In this circuit, the admissibility of a nonparty’s invocation of the Fifth Amendment privilege against a party “should be considered ‘on a case-by-case basis’ and … the ‘overarching concern’ that should guide the admissibility inquiry ‘is fundamentally whether the adverse inference is trustworthy under all of the circumstances and will advance the search for the truth.’” See R.D. v. Shohola, (M.D. Pa. 2019) (citing Rad Services and other cases). The court went on, “On this score, courts have identified four nonexclusive factors for courts to consider: ‘the nature of the relevant relationships’; ‘the degree of control of the party over the nonparty witness’; ‘the compatibility of the interests of the party and nonparty’; and ‘the role of the nonparty witness in the litigation.’” Practitioners should note that whether the court will allow using a non-party’s invocation of the Fifth Amendment privilege against a party and to what extent involves a fact specific inquiry, which varies from case-to-case. The notes to the Pennsylvania standard jury instruction on adverse inference indicate “neither the Supreme Court of the United States nor the Pennsylvania appellate courts have addressed the consequences of a nonparty invoking the Fifth Amendment in a civil case.” It appears the courts are guided by the principles of fairness (to the parties) and reliability (of the nonparty witness).

The adverse inference has also been found to apply at the pleadings stage. In City of Philadelphia v. Kenny, the appellant’s answer responded to some averments in the complaint with an assertion of the privilege against self-incrimination under the Fifth Amendment. The issue before the court was whether the assertions of privilege left unresolved questions of fact which render judgment on the pleadings or summary judgment inappropriate. The court provided “In the absence of statutory prohibitions, a party’s voluntary testimony or statements made in pleadings or other papers filed in a judicial proceeding, may be used against him in a subsequent criminal prosecution.” Accordingly, “a defendant in a civil case must be entitled to assert that privilege in his pleadings, when allegations in the complaint call for answers which may tend to incriminate him.”

The Fifth Amendment privilege is not self-executing. The privilege can be waived by failing to invoke it in a timely manner and by disclosure of incriminating evidence. See Rogers v. United States, 340 U.S. 367, 373 (1951). Once a witness voluntarily reveals an incriminating fact, the privilege cannot be invoked to avoid disclosing the details of that fact unless the witness’ answer to the particular question posed would subject him or her to a “real danger” of further incrimination.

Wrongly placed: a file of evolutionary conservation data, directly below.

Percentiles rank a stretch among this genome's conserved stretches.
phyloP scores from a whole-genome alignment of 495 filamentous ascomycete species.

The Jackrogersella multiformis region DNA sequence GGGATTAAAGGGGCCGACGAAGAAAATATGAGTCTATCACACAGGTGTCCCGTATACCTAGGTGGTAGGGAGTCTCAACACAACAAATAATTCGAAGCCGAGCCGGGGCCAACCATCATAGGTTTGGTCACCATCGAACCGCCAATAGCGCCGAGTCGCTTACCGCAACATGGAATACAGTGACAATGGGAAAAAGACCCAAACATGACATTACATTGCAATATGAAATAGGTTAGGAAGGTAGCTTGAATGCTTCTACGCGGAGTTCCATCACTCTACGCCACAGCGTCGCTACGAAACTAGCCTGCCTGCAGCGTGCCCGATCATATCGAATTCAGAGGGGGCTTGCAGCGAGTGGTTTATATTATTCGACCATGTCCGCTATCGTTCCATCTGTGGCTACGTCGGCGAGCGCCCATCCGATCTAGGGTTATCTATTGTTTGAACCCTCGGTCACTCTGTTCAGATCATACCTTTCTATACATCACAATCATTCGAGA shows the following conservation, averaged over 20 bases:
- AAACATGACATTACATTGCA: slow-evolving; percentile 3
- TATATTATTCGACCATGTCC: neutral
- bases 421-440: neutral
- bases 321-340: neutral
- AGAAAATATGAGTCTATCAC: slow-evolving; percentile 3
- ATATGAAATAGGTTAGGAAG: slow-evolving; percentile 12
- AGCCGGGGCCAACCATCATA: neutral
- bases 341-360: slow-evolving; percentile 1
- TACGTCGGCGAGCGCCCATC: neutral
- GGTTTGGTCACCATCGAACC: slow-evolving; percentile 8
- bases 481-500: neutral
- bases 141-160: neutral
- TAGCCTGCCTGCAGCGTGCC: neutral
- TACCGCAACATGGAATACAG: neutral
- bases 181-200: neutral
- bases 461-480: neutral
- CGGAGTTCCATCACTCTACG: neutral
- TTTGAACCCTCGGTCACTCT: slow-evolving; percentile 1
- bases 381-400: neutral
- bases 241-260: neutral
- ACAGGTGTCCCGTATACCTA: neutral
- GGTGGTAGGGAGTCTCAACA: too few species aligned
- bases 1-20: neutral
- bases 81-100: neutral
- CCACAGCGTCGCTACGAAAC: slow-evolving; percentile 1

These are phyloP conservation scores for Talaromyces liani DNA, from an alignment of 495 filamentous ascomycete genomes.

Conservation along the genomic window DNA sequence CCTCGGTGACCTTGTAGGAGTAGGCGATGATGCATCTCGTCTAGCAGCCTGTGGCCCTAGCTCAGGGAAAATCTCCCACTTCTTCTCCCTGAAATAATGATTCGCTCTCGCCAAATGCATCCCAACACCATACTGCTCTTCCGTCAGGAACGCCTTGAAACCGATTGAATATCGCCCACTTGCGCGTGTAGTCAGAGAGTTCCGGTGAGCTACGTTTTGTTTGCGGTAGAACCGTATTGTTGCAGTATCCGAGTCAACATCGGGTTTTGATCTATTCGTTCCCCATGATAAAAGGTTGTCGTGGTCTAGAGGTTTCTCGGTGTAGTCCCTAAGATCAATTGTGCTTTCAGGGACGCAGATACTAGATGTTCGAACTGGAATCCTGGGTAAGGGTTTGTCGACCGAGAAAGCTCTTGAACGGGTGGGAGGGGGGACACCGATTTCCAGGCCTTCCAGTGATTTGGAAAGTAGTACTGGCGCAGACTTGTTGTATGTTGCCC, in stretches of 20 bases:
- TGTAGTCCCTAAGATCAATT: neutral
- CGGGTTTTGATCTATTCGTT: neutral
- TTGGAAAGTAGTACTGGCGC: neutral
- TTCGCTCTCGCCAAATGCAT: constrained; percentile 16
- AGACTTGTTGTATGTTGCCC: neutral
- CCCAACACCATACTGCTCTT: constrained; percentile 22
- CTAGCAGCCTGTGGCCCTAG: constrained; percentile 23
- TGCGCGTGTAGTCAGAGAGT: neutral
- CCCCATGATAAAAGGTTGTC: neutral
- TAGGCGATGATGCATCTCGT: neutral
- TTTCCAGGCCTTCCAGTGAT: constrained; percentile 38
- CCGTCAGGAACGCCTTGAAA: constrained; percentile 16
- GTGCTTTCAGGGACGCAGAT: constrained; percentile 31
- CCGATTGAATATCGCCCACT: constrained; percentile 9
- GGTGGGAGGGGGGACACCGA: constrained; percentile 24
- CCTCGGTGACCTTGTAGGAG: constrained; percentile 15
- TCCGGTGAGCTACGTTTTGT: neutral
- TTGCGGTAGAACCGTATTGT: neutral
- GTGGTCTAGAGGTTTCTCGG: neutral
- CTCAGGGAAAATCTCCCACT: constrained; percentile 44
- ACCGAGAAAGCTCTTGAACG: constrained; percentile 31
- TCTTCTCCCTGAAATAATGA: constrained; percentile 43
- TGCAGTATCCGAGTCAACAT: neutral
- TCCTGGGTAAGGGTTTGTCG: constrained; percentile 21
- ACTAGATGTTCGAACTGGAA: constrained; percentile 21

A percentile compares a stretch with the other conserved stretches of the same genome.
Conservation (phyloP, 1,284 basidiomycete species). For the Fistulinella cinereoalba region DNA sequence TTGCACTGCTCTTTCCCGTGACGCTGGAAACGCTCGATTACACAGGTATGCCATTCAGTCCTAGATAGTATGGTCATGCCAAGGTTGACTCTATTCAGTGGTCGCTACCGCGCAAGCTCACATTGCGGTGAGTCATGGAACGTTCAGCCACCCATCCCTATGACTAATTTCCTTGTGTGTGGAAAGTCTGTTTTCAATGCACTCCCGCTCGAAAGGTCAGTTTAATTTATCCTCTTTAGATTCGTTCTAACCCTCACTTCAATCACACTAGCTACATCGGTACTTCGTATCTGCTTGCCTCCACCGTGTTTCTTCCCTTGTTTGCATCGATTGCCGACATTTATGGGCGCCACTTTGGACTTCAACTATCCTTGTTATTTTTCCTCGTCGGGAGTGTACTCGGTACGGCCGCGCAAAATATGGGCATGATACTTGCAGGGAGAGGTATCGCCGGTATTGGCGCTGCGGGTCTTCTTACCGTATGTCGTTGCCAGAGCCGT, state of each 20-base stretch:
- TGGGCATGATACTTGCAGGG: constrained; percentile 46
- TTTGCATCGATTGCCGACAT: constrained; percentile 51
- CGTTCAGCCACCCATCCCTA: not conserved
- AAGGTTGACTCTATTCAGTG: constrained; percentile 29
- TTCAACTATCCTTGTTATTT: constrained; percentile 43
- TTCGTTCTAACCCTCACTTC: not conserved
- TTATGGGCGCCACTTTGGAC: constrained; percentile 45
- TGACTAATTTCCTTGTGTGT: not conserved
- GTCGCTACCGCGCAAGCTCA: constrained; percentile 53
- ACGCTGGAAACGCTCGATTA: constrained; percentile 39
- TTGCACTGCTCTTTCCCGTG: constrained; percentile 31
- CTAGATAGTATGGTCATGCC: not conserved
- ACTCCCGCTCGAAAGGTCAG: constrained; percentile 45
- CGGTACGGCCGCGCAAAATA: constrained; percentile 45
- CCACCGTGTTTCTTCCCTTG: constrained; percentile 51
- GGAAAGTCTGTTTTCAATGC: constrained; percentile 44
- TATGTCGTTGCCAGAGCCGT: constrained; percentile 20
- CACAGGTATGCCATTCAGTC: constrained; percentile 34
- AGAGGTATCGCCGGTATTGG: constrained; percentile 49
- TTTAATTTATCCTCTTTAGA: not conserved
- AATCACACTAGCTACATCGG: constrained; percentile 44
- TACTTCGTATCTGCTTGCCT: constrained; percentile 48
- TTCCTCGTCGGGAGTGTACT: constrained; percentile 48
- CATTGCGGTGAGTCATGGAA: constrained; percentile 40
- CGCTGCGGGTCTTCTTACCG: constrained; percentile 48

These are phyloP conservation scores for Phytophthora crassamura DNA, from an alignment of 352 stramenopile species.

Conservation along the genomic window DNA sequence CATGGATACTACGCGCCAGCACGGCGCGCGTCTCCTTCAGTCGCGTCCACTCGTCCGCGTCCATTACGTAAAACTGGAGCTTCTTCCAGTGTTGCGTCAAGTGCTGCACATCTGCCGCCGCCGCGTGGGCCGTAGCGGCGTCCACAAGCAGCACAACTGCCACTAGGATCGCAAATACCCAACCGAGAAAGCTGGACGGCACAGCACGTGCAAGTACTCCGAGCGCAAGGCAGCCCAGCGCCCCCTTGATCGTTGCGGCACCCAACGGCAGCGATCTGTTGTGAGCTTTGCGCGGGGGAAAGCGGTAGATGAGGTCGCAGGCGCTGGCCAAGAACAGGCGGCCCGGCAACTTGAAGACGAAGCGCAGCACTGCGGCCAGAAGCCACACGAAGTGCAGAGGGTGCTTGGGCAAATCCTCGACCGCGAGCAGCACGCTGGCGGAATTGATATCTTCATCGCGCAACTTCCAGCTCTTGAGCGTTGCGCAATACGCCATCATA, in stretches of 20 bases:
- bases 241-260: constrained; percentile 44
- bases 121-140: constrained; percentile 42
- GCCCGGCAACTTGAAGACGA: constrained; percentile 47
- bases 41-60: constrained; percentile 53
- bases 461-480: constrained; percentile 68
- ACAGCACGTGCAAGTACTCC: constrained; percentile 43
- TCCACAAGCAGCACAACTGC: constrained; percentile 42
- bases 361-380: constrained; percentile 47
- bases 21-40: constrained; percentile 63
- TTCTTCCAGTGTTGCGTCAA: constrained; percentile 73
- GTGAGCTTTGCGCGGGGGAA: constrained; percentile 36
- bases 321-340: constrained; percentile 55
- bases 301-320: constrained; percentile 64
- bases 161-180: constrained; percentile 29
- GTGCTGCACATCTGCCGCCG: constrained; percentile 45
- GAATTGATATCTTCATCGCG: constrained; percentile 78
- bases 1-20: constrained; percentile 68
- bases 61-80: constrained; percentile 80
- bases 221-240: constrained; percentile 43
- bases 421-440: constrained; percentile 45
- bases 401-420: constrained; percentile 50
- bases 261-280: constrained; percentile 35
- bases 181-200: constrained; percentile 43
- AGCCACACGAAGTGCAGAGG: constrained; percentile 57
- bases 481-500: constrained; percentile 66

A party who properly asserts the Fifth Amendment privilege in a civil proceeding is not automatically barred from later deciding to waive his Fifth Amendment protections. But the party who switches positions will not be permitted to offer testimony as to matters for which the Fifth Amendment privilege had been invoked where this would provide a significant tactical advantage to this party. For example, ordinarily, a party who has avoided discovery by asserting the Fifth Amendment privilege will not be permitted on the eve of trial to waive her Fifth Amendment protections for the purpose of testifying at trial. Also, at the request of a party, a court may set a time, based on a need of the parties to complete discovery, after which the party who has invoked the Fifth Amendment privilege will be barred from offering at trial his testimony on matters for which the Fifth Amendment was invoked to prevent discovery. See Haas v. Bowman, 62 Pa. D. & C. 4th at 15 (Com. Pl. 2003).

I was not surprised when the witness invoked the Fifth Amendment privilege in the whistleblower case. All of the parties anticipated that the witness would likely invoke the privilege going into the deposition. Although there could be a situation when a witness would surprise everyone by invoking the privilege, these situations are rare. Practitioners should anticipate when a witness will invoke the privilege and how to deal with or use such invocation applying the principles of fairness and reliability.

Edward T. Kang is the managing member of Kang Haggerty. He devotes the majority of his practice to business litigation and other litigation involving business entities. Contact him at ekang@kanghaggerty.com.

Reprinted with permission from the June 30, 2022 edition of “The Legal Intelligencer” © 2022 ALM Media Properties, LLC. All rights reserved. Further duplication without permission is prohibited, contact 877-257-3382 or reprints@alm.com.